Talented Glenrothes biker Jodie Chalk’s stock continues to rise after she made history at the Scottish Championship race meeting at East Fortune last month.
Jodie (24) won all four races as she dominated the proceedings to become the new Scottish National CB500 champion – Scotland’s first ever female Championship winner – on September 22.
Her dad Garfield, a retired firefighter and ex-Scottish Classic champion, was thrilled for her.
He said: “I’m incredibly proud of what she has done, but if Jodie wanted to pack it all in tomorrow, I wouldn’t stand in her way, I want her to want it.
“I’m just happy to be involved and spend time with her. There’s no other woman achieved what she has on the track.”
The victory at East Fortune was just the latest success in a long list of accolades for racer Jodie, who has regularly beat her male counterparts over the past few seasons.
Jodie holds lap records at Knockhill and East Fortune, has won the Donington 500 Grand Prix and the prestigious Straiton Trophy previously held by 11-time Isle of Man champion Steve Hislop.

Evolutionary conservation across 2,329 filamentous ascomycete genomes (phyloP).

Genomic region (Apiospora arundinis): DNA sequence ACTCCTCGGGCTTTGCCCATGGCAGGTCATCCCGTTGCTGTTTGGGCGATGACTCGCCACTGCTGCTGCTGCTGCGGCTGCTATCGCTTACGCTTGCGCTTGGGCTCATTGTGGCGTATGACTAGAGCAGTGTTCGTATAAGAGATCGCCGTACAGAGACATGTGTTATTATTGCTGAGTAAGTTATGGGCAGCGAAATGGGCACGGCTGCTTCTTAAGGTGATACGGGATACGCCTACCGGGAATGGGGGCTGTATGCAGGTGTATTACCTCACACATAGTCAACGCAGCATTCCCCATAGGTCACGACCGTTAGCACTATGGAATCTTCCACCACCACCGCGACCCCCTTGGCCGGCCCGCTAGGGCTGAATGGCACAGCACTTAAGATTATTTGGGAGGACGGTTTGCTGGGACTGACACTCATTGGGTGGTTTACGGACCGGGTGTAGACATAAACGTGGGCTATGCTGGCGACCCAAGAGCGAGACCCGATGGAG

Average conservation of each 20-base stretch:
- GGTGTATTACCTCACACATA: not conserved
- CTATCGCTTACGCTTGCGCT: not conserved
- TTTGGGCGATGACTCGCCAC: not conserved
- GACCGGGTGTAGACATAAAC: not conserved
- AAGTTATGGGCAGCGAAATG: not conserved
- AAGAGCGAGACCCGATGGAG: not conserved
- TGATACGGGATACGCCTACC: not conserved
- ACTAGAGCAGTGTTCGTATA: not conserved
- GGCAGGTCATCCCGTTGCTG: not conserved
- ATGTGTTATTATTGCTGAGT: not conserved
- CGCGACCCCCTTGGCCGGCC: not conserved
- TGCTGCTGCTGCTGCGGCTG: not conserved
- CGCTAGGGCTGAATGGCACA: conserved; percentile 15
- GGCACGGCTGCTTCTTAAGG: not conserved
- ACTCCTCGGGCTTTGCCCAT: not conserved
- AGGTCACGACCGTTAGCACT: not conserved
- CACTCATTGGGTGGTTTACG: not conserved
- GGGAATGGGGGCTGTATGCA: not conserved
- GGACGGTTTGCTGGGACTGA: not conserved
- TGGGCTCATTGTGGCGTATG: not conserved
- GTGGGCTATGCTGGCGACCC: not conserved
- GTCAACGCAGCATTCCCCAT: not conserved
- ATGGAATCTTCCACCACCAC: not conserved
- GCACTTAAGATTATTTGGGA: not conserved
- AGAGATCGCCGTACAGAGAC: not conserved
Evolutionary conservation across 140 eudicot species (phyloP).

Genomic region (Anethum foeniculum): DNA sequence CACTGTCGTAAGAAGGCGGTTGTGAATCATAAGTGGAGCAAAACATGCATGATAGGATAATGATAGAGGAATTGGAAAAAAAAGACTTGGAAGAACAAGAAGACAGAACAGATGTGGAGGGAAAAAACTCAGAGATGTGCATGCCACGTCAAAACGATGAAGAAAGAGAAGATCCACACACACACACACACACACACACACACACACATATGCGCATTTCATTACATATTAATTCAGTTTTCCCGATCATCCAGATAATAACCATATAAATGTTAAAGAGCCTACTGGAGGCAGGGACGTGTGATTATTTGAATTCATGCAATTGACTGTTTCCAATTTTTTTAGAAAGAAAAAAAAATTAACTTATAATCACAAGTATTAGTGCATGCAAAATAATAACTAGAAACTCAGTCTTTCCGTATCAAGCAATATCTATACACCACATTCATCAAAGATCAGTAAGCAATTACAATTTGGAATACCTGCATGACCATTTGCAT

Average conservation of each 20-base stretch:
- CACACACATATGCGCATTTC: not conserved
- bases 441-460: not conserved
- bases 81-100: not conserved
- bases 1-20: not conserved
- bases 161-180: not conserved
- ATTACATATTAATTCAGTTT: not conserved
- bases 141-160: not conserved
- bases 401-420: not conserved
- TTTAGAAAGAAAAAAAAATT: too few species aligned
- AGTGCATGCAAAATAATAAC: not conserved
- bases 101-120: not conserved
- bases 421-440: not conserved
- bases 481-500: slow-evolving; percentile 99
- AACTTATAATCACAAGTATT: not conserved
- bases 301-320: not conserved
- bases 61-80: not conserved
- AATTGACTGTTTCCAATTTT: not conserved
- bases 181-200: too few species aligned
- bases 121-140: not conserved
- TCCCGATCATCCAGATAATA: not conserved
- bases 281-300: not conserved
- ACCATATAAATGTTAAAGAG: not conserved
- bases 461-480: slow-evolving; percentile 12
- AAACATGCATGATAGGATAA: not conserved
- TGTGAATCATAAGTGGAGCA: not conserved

She is also a two-time winner of the Thunder Sport Superbike Scottish Championship as well as a runner-up in the British Championship.
She started out racing around 10 years ago and can tap into a fountain of knowledge and experience from her dad Garfield.
Her rise to prominence in the racing world – a male dominated sport – has captured the imagination of a local film-maker Alex Harron, who has made a 13-minute film documentary about her called The Racer.
Her story will also be told in a BBC documentary set to come out next year. So what has been the key to her success?
Garfield said: “She listens to people around her, she has got ambition and wants to be the best. There’s something built in us to think that we are too small or too poor, but I’ve always said to Jodie try your best.
“She is capable of a lot more, with the talent she has got. She was asked, ‘what’s it like to be in a man’s world’, and she said, ‘you should ask them what it is like for them to be in a woman’s’. She is beating them but she does not see gender as an issue.”
Finances have proven to be a stumbling block with tens of thousands of pounds needed to be raised each year to compete in the British championship.
Garfield added: “Ultimately, everybody wants to be in Moto GP. This victory could be a staging post for Jodie but it’s a financial thing, there is no question she has the talent to get to the top.”